Ticks and Lyme Disease – What You Need to Know…

Posted on

Our tick friends are at their most active right now and could be lurking in your garden, local park, woodland and even urban areas. Aside from being creepy and very crawly, these blood-sucking parasites can also carry nasty tickborne diseases, such as Lyme Disease, which they can pass onto your pet (or you!) as they feed.

Lyme disease is a serious condition found in the UK and can be fatal if left untreated. It’s caused by a nasty bacterium called Borrelia burgdorferi and can affect dogs, humans and, less commonly, our feline friends too! Ticks can become carriers of this disease after feeding on the blood of infected wildlife, which act as a reservoir for this infection.

Worryingly, the most common type of tick found on our pets, the sheep tick (Ixodes ricinus) is the main carrier of this disease! Humans should beware too, as this tick can also attach to, and infect, us – so watch out!

How can you tell if your pet has Lyme Disease?

Unlike humans, who often get a tell-tale bullseye rash as an early warning sign, our pets sadly do not. The earliest signs in pets are usually less specific and include: loss of appetite, tiredness, low energy and sometimes lameness. Lyme disease basically causes flu-like symptoms and can make your pet feel very ‘offcolour’ and they may also develop a fever.

So, if you notice that your four-legged friend suddenly seems more tired than usual, or if they are showing any of the other symptoms – get them checked out by your vet ASAP.  Even if you haven’t noticed any ticks on your pet, it’s possible they could have already fallen off after feeding, leaving behind a nasty infection.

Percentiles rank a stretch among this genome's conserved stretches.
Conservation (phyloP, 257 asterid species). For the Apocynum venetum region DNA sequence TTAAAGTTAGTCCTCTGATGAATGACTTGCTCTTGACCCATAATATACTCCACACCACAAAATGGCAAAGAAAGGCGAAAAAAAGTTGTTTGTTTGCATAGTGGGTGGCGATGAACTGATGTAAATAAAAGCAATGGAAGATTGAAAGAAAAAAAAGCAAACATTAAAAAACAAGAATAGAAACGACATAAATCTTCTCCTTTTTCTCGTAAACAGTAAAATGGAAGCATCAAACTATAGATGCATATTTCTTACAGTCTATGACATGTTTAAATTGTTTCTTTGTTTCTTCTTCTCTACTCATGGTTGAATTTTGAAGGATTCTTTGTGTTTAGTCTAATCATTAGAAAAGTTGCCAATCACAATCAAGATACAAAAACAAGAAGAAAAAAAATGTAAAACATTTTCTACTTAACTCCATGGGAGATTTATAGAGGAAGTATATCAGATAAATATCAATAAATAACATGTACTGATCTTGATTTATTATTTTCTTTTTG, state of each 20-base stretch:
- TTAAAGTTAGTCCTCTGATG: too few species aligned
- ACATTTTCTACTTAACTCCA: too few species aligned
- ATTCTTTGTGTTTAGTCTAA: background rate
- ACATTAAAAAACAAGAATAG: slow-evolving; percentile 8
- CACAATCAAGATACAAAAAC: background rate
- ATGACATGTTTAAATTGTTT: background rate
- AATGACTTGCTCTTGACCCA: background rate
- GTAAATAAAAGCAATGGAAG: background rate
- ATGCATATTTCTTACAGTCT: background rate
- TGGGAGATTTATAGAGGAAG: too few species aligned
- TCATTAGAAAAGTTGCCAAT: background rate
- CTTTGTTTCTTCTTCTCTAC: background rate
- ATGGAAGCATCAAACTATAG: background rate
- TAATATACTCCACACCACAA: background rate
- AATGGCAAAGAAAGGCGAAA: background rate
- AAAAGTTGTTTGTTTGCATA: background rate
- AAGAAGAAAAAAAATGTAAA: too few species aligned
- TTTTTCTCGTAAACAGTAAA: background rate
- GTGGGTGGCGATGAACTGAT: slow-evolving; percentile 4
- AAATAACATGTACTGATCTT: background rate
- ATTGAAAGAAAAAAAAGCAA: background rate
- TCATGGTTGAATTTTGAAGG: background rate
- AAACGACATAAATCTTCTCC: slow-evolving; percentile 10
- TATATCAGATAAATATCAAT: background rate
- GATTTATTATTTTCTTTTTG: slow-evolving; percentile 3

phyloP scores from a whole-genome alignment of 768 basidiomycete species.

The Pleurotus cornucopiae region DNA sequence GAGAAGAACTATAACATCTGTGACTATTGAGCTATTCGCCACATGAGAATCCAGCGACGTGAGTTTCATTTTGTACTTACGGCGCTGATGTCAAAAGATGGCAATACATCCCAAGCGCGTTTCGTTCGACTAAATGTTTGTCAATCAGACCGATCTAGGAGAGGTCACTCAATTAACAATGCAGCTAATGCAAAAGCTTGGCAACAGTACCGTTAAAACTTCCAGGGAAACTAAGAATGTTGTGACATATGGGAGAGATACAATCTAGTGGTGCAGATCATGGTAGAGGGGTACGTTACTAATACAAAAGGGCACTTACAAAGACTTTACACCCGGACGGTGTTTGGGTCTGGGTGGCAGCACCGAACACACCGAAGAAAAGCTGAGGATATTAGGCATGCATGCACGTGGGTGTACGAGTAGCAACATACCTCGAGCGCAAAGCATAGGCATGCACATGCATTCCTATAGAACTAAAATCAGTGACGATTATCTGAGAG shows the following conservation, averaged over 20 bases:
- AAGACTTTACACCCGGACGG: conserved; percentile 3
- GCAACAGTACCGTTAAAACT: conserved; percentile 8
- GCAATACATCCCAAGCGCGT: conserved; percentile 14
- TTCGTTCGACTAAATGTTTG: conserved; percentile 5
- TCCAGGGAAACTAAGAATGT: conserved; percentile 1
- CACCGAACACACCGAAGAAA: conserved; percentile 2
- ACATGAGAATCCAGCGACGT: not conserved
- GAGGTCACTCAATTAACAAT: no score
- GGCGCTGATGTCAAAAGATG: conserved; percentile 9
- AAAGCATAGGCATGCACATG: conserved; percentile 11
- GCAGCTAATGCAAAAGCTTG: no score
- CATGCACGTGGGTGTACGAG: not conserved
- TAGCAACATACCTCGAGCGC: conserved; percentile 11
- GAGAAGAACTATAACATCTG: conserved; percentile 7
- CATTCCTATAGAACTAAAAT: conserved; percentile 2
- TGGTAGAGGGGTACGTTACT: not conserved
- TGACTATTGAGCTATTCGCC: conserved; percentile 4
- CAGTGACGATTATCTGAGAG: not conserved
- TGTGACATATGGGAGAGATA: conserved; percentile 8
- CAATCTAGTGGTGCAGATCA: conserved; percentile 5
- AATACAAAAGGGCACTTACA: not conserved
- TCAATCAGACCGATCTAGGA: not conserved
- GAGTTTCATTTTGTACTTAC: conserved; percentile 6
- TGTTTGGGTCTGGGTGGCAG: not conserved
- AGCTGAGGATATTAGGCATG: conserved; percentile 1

Prevention is key!

It’s vital that we, as pet owners, take action against ticks to protect our four-legged friends from tick-borne infections. To help you, here are our top-5 tick-busting tips:

  1. Check your dog over from nose to tail after walks – paying extra special attention to tick hot spots, such as their head, ears, neck, feet, armpits and groin.
  2. Vacuum your home regularly – to remove any ticks that may have fallen off your pet and be lurking in your carpets and rugs.
  3. If you do spot a tick on your pet, remove it as quickly as possible with a tick remover – ticks are more likely to pass on an infection to your pet if they are attached for more than 24 hours.
  4. Never squeeze, pierce or burn a tick that is attached to your pet, as this can increase the likelihood of them spreading any infection they are carrying to your pet. If you aren’t comfortable with removing a tick yourself, contact your vet.
  5. Use year-round tick preventative treatment recommended by your vet. For more information on how to provide year-round protection and a great low cost, check out our Pet Health Club Scheme.

© 2019 Wikipet. All rights reserved.
Website by iWeb.